(First of two parts)
I would call it “the greatest train robbery” on boxing fans. That was on June 27, 1988 when Mike Tyson knocked out Michael Spinks in a heavyweight title unification bout in about 91 seconds, with Spinks not putting up a semblance of a fight.
Prior to the fight, there were a lot of boxing analysts and experts who said Spinks had a decent chance to upset Tyson, primarily by decision. And since Tyson was marketed as the “baddest man in the planet” and since I wanted to align myself with the good guys, I wanted Spinks to win badly. So I believed every boxing analyst and expert who said Spinks could outbox and outlast Tyson.
But when fight night came, Tyson literally made minced meat out of Spinks in just one round. It was a terrible disappointment! And I wanted to starch the boxing analysts and experts who took advantage of many of the fans’ gullibility at that time.
Fast-forward today and some boxing analysts and experts are still guilty of making the most improbable predictions, or sound like the promoters themselves. Or both.
It is challenging to become a boxing analyst or expert, especially if one doesn’t understand the sport thoroughly or does not even know its basics, like its four basic punches, styles, stances, and general rules. And it is better if a boxing analyst was former or active fighter.
But most boxing analysts today are not boxers, although I have seen a lot of respectable ones.
So what’s the big deal about being a boxing analyst? Simple—They wield so much power now especially with the Internet, that they can take boxing fans for a ride. Literally.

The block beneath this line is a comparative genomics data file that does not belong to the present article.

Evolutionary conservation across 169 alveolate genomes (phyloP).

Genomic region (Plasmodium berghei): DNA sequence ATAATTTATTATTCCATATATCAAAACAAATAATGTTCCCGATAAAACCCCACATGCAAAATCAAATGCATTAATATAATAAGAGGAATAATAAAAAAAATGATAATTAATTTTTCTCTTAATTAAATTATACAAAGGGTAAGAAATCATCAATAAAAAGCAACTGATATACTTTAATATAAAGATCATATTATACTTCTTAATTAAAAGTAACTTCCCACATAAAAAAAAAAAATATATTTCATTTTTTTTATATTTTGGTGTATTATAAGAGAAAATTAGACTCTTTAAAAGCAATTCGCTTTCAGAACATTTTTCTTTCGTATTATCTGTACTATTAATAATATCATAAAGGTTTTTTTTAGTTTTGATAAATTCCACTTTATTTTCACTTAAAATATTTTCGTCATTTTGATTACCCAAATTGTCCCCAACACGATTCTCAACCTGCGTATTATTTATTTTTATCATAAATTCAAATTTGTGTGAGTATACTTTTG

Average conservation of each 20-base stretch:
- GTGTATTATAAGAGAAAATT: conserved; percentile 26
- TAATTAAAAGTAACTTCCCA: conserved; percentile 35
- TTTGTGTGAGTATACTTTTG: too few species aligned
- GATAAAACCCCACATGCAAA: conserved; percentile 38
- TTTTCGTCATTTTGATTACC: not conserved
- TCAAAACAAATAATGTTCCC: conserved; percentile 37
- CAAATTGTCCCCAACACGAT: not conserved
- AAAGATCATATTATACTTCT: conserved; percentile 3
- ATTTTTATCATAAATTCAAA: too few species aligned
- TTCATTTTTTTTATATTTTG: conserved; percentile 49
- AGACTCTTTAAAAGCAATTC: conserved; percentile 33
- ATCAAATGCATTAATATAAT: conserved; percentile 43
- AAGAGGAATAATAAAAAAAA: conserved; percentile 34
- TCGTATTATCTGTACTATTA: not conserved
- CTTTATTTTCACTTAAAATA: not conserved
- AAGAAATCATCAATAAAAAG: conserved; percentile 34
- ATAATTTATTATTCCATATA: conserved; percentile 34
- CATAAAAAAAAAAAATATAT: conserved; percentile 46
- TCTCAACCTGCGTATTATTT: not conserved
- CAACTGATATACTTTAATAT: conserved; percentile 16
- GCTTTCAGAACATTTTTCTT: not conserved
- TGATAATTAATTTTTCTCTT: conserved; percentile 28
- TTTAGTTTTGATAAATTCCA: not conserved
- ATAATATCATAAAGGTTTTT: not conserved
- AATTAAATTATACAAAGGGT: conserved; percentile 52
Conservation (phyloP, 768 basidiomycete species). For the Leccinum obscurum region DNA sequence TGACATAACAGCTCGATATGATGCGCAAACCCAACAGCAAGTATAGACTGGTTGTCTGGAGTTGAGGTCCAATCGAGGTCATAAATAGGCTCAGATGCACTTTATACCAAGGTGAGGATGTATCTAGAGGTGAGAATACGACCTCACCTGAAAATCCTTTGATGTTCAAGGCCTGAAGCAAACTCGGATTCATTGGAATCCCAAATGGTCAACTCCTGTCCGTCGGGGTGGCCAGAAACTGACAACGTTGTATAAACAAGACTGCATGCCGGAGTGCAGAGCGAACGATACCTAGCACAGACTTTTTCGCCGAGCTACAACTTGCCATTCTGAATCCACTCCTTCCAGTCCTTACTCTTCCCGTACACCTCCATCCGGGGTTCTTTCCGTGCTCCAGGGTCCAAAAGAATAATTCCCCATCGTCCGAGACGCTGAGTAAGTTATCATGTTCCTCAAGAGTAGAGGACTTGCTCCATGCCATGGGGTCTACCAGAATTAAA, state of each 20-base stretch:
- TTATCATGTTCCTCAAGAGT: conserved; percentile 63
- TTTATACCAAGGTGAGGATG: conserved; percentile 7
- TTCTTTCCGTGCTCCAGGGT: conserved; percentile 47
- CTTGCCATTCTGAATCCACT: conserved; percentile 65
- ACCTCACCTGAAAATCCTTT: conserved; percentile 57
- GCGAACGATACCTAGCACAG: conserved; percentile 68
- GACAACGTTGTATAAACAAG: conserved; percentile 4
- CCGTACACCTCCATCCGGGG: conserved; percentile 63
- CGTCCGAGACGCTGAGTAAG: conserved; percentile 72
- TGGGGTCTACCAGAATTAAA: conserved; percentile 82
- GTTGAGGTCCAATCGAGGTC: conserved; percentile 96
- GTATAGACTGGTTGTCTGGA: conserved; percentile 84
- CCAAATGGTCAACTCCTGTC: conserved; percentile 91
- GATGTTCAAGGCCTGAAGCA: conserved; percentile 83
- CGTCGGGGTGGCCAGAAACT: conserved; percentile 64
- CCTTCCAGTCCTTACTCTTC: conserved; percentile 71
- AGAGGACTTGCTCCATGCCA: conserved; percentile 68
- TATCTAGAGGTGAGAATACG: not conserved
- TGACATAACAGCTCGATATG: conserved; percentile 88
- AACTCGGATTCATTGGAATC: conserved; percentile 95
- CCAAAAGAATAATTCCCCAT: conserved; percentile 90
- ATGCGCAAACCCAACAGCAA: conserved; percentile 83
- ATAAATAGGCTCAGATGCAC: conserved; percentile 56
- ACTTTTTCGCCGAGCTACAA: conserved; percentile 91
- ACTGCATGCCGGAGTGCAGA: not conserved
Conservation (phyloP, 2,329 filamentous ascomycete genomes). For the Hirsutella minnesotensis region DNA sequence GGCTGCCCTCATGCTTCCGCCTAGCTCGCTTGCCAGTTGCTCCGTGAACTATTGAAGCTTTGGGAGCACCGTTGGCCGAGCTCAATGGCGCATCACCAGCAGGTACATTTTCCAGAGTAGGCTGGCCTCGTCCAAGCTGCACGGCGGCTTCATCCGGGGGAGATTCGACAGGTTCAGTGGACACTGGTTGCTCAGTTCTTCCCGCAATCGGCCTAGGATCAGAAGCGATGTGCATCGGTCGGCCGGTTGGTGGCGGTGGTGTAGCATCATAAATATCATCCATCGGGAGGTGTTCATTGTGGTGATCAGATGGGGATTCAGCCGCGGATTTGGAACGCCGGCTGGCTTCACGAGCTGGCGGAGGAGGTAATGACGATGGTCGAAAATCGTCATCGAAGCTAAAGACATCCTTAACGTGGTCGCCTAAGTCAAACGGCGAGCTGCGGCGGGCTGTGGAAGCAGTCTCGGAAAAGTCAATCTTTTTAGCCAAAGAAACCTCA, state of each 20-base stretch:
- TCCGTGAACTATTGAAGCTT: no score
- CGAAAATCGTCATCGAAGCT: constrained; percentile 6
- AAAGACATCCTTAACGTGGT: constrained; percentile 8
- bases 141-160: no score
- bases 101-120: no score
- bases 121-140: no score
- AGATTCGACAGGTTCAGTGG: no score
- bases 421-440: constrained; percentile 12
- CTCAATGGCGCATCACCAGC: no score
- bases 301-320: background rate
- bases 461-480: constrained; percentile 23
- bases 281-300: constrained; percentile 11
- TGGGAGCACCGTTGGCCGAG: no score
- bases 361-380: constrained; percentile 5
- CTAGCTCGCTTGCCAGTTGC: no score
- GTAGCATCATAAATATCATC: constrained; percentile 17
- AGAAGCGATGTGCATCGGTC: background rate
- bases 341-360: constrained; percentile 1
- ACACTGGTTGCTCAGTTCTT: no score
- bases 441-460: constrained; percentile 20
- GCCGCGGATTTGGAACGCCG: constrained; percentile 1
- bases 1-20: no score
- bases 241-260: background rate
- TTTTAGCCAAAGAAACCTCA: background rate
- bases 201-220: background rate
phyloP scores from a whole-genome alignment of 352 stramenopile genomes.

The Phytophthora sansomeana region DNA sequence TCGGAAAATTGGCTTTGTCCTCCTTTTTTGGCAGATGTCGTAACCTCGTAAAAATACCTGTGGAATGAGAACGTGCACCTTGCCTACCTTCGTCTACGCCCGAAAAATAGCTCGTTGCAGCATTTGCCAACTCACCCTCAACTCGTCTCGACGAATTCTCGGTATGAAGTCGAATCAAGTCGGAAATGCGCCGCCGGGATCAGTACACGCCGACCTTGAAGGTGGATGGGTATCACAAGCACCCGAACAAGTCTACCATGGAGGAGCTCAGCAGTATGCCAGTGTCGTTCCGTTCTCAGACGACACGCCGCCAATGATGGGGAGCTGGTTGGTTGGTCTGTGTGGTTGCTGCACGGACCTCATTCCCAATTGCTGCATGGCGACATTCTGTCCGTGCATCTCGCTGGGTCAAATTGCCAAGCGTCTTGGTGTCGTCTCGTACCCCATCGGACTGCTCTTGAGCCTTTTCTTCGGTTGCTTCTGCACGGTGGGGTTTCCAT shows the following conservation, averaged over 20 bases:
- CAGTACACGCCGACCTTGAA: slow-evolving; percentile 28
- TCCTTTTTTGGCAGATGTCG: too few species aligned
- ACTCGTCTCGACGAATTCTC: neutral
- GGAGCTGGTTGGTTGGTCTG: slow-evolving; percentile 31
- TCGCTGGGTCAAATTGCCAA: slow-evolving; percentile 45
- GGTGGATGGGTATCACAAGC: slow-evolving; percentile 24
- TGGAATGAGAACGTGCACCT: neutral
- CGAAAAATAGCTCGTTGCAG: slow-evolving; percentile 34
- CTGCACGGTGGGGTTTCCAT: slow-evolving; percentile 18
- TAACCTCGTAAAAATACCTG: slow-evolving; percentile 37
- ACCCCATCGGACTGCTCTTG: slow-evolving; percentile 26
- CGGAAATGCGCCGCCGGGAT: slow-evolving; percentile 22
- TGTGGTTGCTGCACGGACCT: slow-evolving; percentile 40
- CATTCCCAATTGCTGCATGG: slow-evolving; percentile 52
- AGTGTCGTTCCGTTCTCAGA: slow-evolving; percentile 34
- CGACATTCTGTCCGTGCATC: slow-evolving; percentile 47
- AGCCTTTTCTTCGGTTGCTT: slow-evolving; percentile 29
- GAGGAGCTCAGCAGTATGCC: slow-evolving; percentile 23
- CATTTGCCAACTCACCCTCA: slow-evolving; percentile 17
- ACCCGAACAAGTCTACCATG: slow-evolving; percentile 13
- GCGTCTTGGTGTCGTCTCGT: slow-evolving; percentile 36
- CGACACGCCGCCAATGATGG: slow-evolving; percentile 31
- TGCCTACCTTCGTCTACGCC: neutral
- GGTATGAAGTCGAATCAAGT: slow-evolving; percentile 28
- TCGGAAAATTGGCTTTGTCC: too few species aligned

Now what makes a good boxing analyst? Below are some questions that fans should ask about boxing analysts and experts. A “yes” answer to most of the questions below means a boxing analyst should be better off writing blogs about how to change a flat tire.
1.) Is the boxing analyst very emotional in the way he makes predictions that you would suspect him of being the co-promoter of a fight or a certain fighter?
2.) Does the boxing analyst not use the “numbers” in boxing, which is not only limited to wins and losses, but also to aspects like punches thrown in a round?
3.) Does the boxing analyst not care about a boxer’s health?
4.) Does the boxing analyst sound like a crazed or drugged North Vietnamese Army commander who tells his troops “Attack the enemy because you are all invincible against the bullets that will be thrown at you by the American imperialists!!!” (Get my point?)
5.) Does the boxing analyst discount or denigrate the win of an opponent he did not believe would win against his “chosen one”?
6.) Does the boxing analyst sound very condescending when a fighter loses, especially the one he did not pick to win?
Before I became a boxing analyst for The Times, I was a voracious reader of boxing analysis for high-profiled bouts, and I must admit that I hated it when some boxing analysts gave so unreal predictions, or could never accepted certain truths.
I also agree with The Times Sports Editor Perry Gil Mallari on his view that boxing analysts who are not fighters should not tell boxers what to do in a fight.
“One can make a decent analysis and forecast story by evaluating fight stats and by keenly observing boxing matches, but I have a problem with non-fighter ‘analysts’ telling boxers how to win a match,” he said. I agree.
So how should the fans guard themselves against boxing analysts who are not really boxing analysts?